cvs commit: src/sys/conf files src/sys/kern init_main.c kern_acct.c kern_exit.c kern_fork.c kern_plimit.c kern_resource.c kern_synch.c syscalls.master src/sys/sys kern_syscall.h proc.h resourcevar.h
dillon at apollo.backplane.com
Tue May 23 19:31:30 PDT 2006
:Matthew Dillon wrote:
:> Document how LWPs will have to be handled - basically we will have to
:> unshare the resource structure once we start allowing multiple LWPs per
:> process, but we can otherwise leave it in the proc structure.
:Why should each LWP have its RLIMITS ?
All the LWPs share one limits structure (since the limits structure
is embedded in the process, not the lwp). But this limits structure
might have been inherited from other unrelated processes when the
threaded program was fork/execed.
When a process tries to create a second LWP (in the future, when that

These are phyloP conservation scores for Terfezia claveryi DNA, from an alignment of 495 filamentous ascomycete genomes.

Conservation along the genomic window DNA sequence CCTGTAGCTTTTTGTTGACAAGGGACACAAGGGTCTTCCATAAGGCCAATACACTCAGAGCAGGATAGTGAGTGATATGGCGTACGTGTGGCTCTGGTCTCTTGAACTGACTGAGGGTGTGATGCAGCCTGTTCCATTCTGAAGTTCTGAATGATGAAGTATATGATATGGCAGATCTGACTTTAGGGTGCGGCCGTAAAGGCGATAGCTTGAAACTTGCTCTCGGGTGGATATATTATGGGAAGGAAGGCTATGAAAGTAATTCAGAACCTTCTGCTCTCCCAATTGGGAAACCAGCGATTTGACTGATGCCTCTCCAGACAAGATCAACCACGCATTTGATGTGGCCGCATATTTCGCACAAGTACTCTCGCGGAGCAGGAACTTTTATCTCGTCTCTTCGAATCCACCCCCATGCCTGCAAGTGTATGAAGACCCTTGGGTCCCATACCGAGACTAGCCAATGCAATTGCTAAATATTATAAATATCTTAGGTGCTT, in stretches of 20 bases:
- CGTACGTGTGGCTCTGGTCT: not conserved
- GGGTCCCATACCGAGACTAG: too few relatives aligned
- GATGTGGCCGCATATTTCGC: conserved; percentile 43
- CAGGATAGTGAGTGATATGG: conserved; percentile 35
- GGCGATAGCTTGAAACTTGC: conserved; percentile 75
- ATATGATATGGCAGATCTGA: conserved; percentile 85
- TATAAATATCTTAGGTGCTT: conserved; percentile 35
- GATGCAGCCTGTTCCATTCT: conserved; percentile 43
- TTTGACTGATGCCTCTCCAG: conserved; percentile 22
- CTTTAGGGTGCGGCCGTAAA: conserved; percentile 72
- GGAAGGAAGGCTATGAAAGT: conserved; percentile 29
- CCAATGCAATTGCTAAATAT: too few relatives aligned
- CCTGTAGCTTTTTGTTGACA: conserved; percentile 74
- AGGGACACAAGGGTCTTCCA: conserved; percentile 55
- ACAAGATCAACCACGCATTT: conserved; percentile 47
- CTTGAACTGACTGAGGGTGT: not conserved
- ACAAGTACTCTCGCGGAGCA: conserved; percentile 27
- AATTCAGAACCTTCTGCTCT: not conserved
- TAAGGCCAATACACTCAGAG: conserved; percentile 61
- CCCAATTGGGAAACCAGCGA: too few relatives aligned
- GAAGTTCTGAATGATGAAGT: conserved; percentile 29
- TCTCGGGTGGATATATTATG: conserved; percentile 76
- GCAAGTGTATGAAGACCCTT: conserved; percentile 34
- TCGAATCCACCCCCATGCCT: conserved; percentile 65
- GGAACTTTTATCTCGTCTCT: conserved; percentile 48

function is supported), the limits structure needs to be disconnected
from those other unrelated processes so the threaded process has sole
ownership of it.
If we don't do this, then any LWP trying to modify a resource limit
would have to perform the copy-on-write to replace the process's
p_limits structure in the face of other LWPs potentially also accessing
proc->p_limits. We would have to obtain a spinlock on the process
AND the limits structure to prevent a race.
But if when a process tries to rfork a second thread we unshare the
limits structure from other unrelated processes, now proc->p_limits
is set in stone and all LWP threads will only have to spinlock
the limits structure (and not have to spinlock the proc structure to
get to the limits structure).
So that rule greatly reduces code complexity.
<dillon at xxxxxxxxxxxxx>
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